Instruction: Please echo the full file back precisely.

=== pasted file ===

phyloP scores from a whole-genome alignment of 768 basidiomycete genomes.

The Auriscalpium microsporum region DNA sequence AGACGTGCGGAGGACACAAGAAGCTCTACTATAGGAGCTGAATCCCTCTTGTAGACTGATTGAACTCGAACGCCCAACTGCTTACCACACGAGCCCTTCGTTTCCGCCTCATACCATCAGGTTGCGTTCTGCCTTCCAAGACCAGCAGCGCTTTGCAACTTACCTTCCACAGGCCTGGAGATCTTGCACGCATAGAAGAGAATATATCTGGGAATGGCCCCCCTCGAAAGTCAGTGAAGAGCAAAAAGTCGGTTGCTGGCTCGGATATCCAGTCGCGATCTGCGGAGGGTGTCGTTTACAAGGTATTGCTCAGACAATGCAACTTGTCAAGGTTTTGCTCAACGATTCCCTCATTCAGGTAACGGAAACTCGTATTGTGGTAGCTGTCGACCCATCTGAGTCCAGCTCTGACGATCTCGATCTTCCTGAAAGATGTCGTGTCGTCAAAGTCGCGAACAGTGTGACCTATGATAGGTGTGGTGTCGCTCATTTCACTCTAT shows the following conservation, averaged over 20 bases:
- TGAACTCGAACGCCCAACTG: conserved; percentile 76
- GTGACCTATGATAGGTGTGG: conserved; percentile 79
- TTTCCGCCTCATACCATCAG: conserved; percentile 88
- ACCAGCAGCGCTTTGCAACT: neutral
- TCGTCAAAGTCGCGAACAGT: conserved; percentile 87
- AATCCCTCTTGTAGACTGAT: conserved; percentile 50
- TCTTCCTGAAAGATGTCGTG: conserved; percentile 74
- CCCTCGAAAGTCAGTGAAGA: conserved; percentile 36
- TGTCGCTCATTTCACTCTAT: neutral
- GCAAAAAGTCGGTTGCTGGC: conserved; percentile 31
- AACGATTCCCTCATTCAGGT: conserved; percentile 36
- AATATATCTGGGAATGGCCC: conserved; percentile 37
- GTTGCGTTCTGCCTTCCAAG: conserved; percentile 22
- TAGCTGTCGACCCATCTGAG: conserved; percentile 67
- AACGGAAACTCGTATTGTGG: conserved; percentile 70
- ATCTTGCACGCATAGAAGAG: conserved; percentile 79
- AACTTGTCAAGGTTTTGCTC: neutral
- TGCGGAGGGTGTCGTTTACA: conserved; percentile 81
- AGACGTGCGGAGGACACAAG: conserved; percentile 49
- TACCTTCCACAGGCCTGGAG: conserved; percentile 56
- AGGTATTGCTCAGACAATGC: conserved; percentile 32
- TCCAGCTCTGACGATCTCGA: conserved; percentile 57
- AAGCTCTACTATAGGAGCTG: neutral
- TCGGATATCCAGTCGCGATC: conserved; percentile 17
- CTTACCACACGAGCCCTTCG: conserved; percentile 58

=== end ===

phyloP scores from a whole-genome alignment of 768 basidiomycete genomes.

The Auriscalpium microsporum region DNA sequence AGACGTGCGGAGGACACAAGAAGCTCTACTATAGGAGCTGAATCCCTCTTGTAGACTGATTGAACTCGAACGCCCAACTGCTTACCACACGAGCCCTTCGTTTCCGCCTCATACCATCAGGTTGCGTTCTGCCTTCCAAGACCAGCAGCGCTTTGCAACTTACCTTCCACAGGCCTGGAGATCTTGCACGCATAGAAGAGAATATATCTGGGAATGGCCCCCCTCGAAAGTCAGTGAAGAGCAAAAAGTCGGTTGCTGGCTCGGATATCCAGTCGCGATCTGCGGAGGGTGTCGTTTACAAGGTATTGCTCAGACAATGCAACTTGTCAAGGTTTTGCTCAACGATTCCCTCATTCAGGTAACGGAAACTCGTATTGTGGTAGCTGTCGACCCATCTGAGTCCAGCTCTGACGATCTCGATCTTCCTGAAAGATGTCGTGTCGTCAAAGTCGCGAACAGTGTGACCTATGATAGGTGTGGTGTCGCTCATTTCACTCTAT shows the following conservation, averaged over 20 bases:
- TGAACTCGAACGCCCAACTG: conserved; percentile 76
- GTGACCTATGATAGGTGTGG: conserved; percentile 79
- TTTCCGCCTCATACCATCAG: conserved; percentile 88
- ACCAGCAGCGCTTTGCAACT: neutral
- TCGTCAAAGTCGCGAACAGT: conserved; percentile 87
- AATCCCTCTTGTAGACTGAT: conserved; percentile 50
- TCTTCCTGAAAGATGTCGTG: conserved; percentile 74
- CCCTCGAAAGTCAGTGAAGA: conserved; percentile 36
- TGTCGCTCATTTCACTCTAT: neutral
- GCAAAAAGTCGGTTGCTGGC: conserved; percentile 31
- AACGATTCCCTCATTCAGGT: conserved; percentile 36
- AATATATCTGGGAATGGCCC: conserved; percentile 37
- GTTGCGTTCTGCCTTCCAAG: conserved; percentile 22
- TAGCTGTCGACCCATCTGAG: conserved; percentile 67
- AACGGAAACTCGTATTGTGG: conserved; percentile 70
- ATCTTGCACGCATAGAAGAG: conserved; percentile 79
- AACTTGTCAAGGTTTTGCTC: neutral
- TGCGGAGGGTGTCGTTTACA: conserved; percentile 81
- AGACGTGCGGAGGACACAAG: conserved; percentile 49
- TACCTTCCACAGGCCTGGAG: conserved; percentile 56
- AGGTATTGCTCAGACAATGC: conserved; percentile 32
- TCCAGCTCTGACGATCTCGA: conserved; percentile 57
- AAGCTCTACTATAGGAGCTG: neutral
- TCGGATATCCAGTCGCGATC: conserved; percentile 17
- CTTACCACACGAGCCCTTCG: conserved; percentile 58